Every year Edge.org asks a bunch of smart people a question. This year they asked “what scientific term or concept ought to be more widely known?”. This year there were 206 responses; these are my favourites.
The Premortem, suggested by Richard Thaler
Assume we are at some time in the future when the plan has been implemented, and the outcome was a disaster. Write a brief history of that disaster.
Affordances, suggested by Daniel Dennett
The concept of Affordances was developed by JJ Gibson in the 1970s and popularised in design by Donald Norman in the late 80s. Dennett says:
The basic idea is that the perceptual systems of any organism are designed to “pick up” the information that is relevant to its survival and ignore the rest. The relevant information is about opportunities “afforded” by the furnishings of the world: holes afford hiding in, cups afford drinking out of, trees afford climbing (if you’re a child or a monkey or a bear, but not a lion or a rabbit), and so forth.
But Dennet goes further, suggesting that the concept of Affordances helps us try to figure out what consciousness is. I’m still thinking about this one.
The Law of Small Numbers, suggested by Adam Alter
Alter tells a good story about what happens when you try to think about outcomes based on limited information.
The solution is to pay attention not just to the pattern of data, but also to how much data you have. Small samples aren’t just limited in value; they can be counterproductive because the stories they tell are often misleading.
Case-Based Reasoning, suggested by Roger Schank
Reminding, based on the examination of a internal library of cases, is what enables learning and is the basis of intelligence. In order to get reminded of relevant prior cases, we create those cases subconsciously by thinking about them and telling someone about them. Then, again subconsciously, we label the previously experienced cases in some way.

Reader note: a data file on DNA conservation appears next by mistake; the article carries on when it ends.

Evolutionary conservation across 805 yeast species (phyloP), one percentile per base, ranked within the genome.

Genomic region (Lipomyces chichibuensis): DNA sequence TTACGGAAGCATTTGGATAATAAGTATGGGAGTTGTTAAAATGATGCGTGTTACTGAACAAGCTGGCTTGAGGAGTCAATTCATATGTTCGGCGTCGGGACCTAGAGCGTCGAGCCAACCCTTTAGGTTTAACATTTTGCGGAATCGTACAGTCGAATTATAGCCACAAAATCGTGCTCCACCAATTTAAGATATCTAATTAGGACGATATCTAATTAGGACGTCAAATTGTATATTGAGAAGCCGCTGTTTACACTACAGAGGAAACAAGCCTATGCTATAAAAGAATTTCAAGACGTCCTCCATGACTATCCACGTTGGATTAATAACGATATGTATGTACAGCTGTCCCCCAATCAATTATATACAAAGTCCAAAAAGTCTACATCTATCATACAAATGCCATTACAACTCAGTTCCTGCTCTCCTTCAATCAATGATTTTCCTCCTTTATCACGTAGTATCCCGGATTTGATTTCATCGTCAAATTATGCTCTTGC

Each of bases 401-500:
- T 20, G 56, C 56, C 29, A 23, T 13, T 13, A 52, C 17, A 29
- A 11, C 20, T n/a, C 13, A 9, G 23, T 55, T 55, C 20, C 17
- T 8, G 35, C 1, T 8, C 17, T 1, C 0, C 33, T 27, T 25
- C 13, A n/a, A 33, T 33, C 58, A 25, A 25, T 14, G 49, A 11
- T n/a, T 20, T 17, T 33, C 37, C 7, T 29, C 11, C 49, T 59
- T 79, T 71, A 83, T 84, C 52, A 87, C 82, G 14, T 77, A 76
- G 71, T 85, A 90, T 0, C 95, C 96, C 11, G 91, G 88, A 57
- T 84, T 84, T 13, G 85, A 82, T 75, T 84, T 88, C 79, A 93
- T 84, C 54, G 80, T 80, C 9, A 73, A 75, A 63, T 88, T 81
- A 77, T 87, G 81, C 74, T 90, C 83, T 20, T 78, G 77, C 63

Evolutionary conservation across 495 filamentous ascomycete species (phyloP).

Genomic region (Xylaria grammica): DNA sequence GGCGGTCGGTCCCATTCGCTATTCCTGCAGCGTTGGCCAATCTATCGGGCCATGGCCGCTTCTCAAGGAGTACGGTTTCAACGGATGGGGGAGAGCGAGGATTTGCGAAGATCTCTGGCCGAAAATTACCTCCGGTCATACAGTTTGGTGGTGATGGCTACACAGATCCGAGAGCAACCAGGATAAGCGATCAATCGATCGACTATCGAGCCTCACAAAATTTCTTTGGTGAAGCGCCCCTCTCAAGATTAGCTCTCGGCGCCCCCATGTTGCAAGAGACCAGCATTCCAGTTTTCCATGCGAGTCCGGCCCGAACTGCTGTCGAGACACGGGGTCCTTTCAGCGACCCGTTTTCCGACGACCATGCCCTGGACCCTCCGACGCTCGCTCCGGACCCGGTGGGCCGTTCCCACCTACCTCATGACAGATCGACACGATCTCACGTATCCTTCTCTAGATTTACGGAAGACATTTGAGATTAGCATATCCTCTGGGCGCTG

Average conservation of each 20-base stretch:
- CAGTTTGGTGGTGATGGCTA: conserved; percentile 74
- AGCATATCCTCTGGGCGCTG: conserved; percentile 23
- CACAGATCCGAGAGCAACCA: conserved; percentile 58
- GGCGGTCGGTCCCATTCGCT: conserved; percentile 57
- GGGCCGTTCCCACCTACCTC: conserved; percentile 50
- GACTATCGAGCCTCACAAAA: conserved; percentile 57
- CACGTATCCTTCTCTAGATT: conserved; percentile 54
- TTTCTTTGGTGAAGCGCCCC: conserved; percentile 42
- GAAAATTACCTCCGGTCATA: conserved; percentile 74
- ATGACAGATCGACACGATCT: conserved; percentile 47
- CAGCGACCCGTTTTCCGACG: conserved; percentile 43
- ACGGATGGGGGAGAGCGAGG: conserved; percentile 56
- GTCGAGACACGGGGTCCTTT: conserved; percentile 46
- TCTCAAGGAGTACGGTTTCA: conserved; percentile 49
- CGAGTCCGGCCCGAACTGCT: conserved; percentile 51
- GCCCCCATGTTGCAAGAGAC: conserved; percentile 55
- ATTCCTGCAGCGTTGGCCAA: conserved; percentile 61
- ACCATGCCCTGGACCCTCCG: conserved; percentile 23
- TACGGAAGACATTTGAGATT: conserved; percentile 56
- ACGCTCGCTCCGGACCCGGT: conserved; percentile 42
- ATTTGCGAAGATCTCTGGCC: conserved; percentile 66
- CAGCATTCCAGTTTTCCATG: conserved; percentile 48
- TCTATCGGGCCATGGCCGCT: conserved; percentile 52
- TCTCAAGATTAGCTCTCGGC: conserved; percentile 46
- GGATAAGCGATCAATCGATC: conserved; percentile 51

The task for the motivated reader is obviously to find a way to have a single coherent concept that encompasses both cased-based reasoning and the need for a lot of data presupposed by the law of small numbers.
Embodied Thinking, suggested by Barbara Tversky
We are bodies moving in space. You approach a circle of friends, the circle widens to embrace you. I smile or wince and you feel my joy or my pain, perhaps smiling or wincing with me. Our most noble aspirations and emotions, and our most base, crave embodiment, actions of bodies in space, close or distant.
Decentering, suggested by Gary Klein
Decentering is not about empathy—intuiting how others might be feeling. Rather, it is about intuiting what others are thinking. It is about imagining what is going through another person’s mind. It is about getting inside someone else’s head.
Class Breaks, suggested by Bruce Schneier
Something about Class Breaks seems relevant to both case-based reasoning and the law of small numbers. But I haven’t figured it out yet.
Picking a mechanical door lock requires both skill and time. Each lock is a new job, and success at one lock doesn’t guarantee success with another of the same design. Electronic door locks, like the ones you now find in hotel rooms, have different vulnerabilities. An attacker can find a flaw in the design that allows him to create a key card that opens every door. If he publishes his attack software, not just the attacker, but anyone can now open every lock. And if those locks are connected to the Internet, attackers could potentially open door locks remotely—they could open every door lock remotely at the same time. That’s a class break.
My pick is “epistemology”, which tends to get defined as “theory of knowledge”. But I would tend to use it more to think about what counts as knowlege. For example, if your epistemology favours lots of data you probably wouldn’t be persuaded by an example based on case-based reasoning.